Hem/Onc Roundup: Guidelines OK Red Meat, ESMO Data Shows Promising Survival Outcomes, and more

Here are the top stories covered by DocWire News this week in the Hematology & Oncology section. This week, various studies from the ESMO Congress 2019 compared survival among different cancer treatments, the American College of Physicians said current levels of red meat consumption is fine, and more.

An updated guideline from the American College of Physicians suggests that most adults can continue current levels of unprocessed red meat and processed meat consumption with little long-term health risks, despite previous warnings that these meats are linked to certain health concerns, such as cancer.

Baylor University researchers have created a mobile health app that helps parents detect early signs of eye disease, such as retinoblastoma, in their children. This app, CRADLE (Computer Assisted Detector Leukocoria), was developed by Baylor researchers Bryan F. Shaw, PhD, professor of chemistry and biochemistry, and Greg Hamerly, PhD, associate professor of computer science.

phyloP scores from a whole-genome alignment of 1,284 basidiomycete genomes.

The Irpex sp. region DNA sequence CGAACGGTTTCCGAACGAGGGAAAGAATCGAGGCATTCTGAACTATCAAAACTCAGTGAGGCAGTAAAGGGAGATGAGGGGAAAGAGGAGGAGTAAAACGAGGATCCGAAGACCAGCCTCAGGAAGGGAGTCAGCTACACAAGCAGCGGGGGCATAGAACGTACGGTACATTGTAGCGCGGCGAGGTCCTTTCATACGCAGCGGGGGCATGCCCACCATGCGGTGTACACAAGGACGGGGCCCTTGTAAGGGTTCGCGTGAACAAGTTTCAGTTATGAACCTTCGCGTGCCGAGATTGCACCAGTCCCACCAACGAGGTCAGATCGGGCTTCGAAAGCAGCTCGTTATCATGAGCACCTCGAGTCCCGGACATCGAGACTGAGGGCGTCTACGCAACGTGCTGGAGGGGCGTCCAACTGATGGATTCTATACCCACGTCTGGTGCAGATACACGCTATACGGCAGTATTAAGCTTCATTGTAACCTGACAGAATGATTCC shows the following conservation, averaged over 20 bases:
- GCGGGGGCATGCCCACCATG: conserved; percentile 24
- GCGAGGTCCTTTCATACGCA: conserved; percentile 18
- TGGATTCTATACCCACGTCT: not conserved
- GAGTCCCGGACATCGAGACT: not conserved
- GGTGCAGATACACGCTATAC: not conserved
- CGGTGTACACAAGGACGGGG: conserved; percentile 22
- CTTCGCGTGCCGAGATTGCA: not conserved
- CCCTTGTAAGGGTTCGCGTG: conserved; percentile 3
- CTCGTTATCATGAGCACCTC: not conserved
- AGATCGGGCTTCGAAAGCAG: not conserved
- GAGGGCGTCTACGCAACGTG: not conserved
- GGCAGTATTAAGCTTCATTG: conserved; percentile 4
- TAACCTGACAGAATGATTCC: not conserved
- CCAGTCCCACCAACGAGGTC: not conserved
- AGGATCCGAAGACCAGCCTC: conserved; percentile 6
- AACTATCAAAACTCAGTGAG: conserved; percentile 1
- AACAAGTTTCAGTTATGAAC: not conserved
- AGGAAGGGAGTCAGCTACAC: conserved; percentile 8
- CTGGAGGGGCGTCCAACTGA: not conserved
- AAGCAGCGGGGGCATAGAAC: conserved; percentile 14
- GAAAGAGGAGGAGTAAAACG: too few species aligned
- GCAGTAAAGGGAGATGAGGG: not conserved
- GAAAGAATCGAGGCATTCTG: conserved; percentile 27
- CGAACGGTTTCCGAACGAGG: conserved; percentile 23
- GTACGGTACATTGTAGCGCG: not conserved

A study published in Nature found that the movement of certain fungi from the gut to the pancreas can increase the risk of cancer by up to a thousand-fold. The study provides strong evidence that the mycobiome can turn normal cells into pancreatic ductal adenocarcinoma—a particularly deadly form of pancreatic cancer.

First-line Tagrisso® (osimertinib) improved overall survival (OS) compared with a comparator tyrosine kinase inhibitor in patients with epidermal growth factor receptor-mutated, advanced non-small cell lung cancer, according to research presented at the ESMO Congress 2019.

Results from the multicenter, randomized, open-label, global, phase III ATTRACTION-3 trial presented at the ESMO Congress 2019 found that Opdivo® (nivolumab) improves OS compared with chemotherapy in patients with unresectable advanced or recurrent esophageal squamous cell carcinoma that is refractory or intolerant to combination therapy with fluoropyrimidine and platinum-based drugs.

In case you missed it, more hem/onc headlines are featured below: